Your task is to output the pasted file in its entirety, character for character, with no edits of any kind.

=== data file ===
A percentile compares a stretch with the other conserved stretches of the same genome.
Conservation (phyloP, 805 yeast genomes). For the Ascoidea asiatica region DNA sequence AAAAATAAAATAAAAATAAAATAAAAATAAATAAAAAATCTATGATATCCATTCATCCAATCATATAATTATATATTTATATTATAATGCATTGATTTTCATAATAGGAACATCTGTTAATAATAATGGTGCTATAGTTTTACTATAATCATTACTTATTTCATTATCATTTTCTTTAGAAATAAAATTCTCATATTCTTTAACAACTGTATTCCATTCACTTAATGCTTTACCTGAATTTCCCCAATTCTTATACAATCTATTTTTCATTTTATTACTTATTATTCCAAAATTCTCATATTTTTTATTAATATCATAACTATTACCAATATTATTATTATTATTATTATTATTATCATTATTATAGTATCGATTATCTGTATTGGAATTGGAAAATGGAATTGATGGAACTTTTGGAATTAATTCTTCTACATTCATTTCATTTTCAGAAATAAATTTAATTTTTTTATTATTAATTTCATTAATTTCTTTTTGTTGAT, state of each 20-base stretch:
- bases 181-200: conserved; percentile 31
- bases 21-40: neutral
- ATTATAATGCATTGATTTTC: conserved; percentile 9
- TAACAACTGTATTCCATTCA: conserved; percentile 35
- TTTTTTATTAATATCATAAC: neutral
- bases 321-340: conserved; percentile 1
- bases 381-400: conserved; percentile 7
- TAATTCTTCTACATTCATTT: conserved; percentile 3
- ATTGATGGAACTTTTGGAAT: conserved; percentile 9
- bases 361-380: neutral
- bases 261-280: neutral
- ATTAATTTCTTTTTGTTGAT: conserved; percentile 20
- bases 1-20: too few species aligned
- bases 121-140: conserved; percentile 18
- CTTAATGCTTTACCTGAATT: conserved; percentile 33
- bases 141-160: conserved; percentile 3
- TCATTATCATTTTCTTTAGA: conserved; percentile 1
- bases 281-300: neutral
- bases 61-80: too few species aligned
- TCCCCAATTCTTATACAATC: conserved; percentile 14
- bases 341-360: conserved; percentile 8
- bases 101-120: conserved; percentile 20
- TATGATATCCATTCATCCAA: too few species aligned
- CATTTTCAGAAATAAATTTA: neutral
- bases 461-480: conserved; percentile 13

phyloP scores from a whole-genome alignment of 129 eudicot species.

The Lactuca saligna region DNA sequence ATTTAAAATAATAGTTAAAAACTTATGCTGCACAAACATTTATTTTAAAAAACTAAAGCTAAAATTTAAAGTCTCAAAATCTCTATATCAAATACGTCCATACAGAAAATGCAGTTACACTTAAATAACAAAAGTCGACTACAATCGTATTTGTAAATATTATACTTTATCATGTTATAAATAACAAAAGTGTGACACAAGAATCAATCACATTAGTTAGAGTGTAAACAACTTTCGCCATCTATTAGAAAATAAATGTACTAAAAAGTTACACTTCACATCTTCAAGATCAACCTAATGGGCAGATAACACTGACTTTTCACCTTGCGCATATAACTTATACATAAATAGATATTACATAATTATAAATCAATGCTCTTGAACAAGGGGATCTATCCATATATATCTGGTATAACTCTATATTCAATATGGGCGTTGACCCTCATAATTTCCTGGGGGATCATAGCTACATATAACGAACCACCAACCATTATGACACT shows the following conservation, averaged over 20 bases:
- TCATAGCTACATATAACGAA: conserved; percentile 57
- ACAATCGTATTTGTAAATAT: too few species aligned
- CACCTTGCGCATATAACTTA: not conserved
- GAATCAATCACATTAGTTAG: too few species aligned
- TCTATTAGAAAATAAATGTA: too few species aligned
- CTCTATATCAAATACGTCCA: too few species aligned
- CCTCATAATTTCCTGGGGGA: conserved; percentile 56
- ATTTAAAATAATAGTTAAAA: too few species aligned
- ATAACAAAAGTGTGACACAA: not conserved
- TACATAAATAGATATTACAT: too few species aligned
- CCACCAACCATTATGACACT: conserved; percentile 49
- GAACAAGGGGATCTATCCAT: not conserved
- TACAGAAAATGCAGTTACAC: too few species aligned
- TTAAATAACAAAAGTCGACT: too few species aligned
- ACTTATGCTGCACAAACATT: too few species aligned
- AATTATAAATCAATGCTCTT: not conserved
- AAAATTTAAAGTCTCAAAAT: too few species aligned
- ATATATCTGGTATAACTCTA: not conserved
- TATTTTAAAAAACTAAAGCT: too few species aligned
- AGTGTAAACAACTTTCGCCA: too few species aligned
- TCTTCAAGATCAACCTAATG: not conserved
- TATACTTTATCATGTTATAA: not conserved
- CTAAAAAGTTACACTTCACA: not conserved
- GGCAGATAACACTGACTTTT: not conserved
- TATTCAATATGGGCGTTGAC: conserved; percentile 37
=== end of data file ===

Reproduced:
A percentile compares a stretch with the other conserved stretches of the same genome.
Conservation (phyloP, 805 yeast genomes). For the Ascoidea asiatica region DNA sequence AAAAATAAAATAAAAATAAAATAAAAATAAATAAAAAATCTATGATATCCATTCATCCAATCATATAATTATATATTTATATTATAATGCATTGATTTTCATAATAGGAACATCTGTTAATAATAATGGTGCTATAGTTTTACTATAATCATTACTTATTTCATTATCATTTTCTTTAGAAATAAAATTCTCATATTCTTTAACAACTGTATTCCATTCACTTAATGCTTTACCTGAATTTCCCCAATTCTTATACAATCTATTTTTCATTTTATTACTTATTATTCCAAAATTCTCATATTTTTTATTAATATCATAACTATTACCAATATTATTATTATTATTATTATTATTATCATTATTATAGTATCGATTATCTGTATTGGAATTGGAAAATGGAATTGATGGAACTTTTGGAATTAATTCTTCTACATTCATTTCATTTTCAGAAATAAATTTAATTTTTTTATTATTAATTTCATTAATTTCTTTTTGTTGAT, state of each 20-base stretch:
- bases 181-200: conserved; percentile 31
- bases 21-40: neutral
- ATTATAATGCATTGATTTTC: conserved; percentile 9
- TAACAACTGTATTCCATTCA: conserved; percentile 35
- TTTTTTATTAATATCATAAC: neutral
- bases 321-340: conserved; percentile 1
- bases 381-400: conserved; percentile 7
- TAATTCTTCTACATTCATTT: conserved; percentile 3
- ATTGATGGAACTTTTGGAAT: conserved; percentile 9
- bases 361-380: neutral
- bases 261-280: neutral
- ATTAATTTCTTTTTGTTGAT: conserved; percentile 20
- bases 1-20: too few species aligned
- bases 121-140: conserved; percentile 18
- CTTAATGCTTTACCTGAATT: conserved; percentile 33
- bases 141-160: conserved; percentile 3
- TCATTATCATTTTCTTTAGA: conserved; percentile 1
- bases 281-300: neutral
- bases 61-80: too few species aligned
- TCCCCAATTCTTATACAATC: conserved; percentile 14
- bases 341-360: conserved; percentile 8
- bases 101-120: conserved; percentile 20
- TATGATATCCATTCATCCAA: too few species aligned
- CATTTTCAGAAATAAATTTA: neutral
- bases 461-480: conserved; percentile 13

phyloP scores from a whole-genome alignment of 129 eudicot species.

The Lactuca saligna region DNA sequence ATTTAAAATAATAGTTAAAAACTTATGCTGCACAAACATTTATTTTAAAAAACTAAAGCTAAAATTTAAAGTCTCAAAATCTCTATATCAAATACGTCCATACAGAAAATGCAGTTACACTTAAATAACAAAAGTCGACTACAATCGTATTTGTAAATATTATACTTTATCATGTTATAAATAACAAAAGTGTGACACAAGAATCAATCACATTAGTTAGAGTGTAAACAACTTTCGCCATCTATTAGAAAATAAATGTACTAAAAAGTTACACTTCACATCTTCAAGATCAACCTAATGGGCAGATAACACTGACTTTTCACCTTGCGCATATAACTTATACATAAATAGATATTACATAATTATAAATCAATGCTCTTGAACAAGGGGATCTATCCATATATATCTGGTATAACTCTATATTCAATATGGGCGTTGACCCTCATAATTTCCTGGGGGATCATAGCTACATATAACGAACCACCAACCATTATGACACT shows the following conservation, averaged over 20 bases:
- TCATAGCTACATATAACGAA: conserved; percentile 57
- ACAATCGTATTTGTAAATAT: too few species aligned
- CACCTTGCGCATATAACTTA: not conserved
- GAATCAATCACATTAGTTAG: too few species aligned
- TCTATTAGAAAATAAATGTA: too few species aligned
- CTCTATATCAAATACGTCCA: too few species aligned
- CCTCATAATTTCCTGGGGGA: conserved; percentile 56
- ATTTAAAATAATAGTTAAAA: too few species aligned
- ATAACAAAAGTGTGACACAA: not conserved
- TACATAAATAGATATTACAT: too few species aligned
- CCACCAACCATTATGACACT: conserved; percentile 49
- GAACAAGGGGATCTATCCAT: not conserved
- TACAGAAAATGCAGTTACAC: too few species aligned
- TTAAATAACAAAAGTCGACT: too few species aligned
- ACTTATGCTGCACAAACATT: too few species aligned
- AATTATAAATCAATGCTCTT: not conserved
- AAAATTTAAAGTCTCAAAAT: too few species aligned
- ATATATCTGGTATAACTCTA: not conserved
- TATTTTAAAAAACTAAAGCT: too few species aligned
- AGTGTAAACAACTTTCGCCA: too few species aligned
- TCTTCAAGATCAACCTAATG: not conserved
- TATACTTTATCATGTTATAA: not conserved
- CTAAAAAGTTACACTTCACA: not conserved
- GGCAGATAACACTGACTTTT: not conserved
- TATTCAATATGGGCGTTGAC: conserved; percentile 37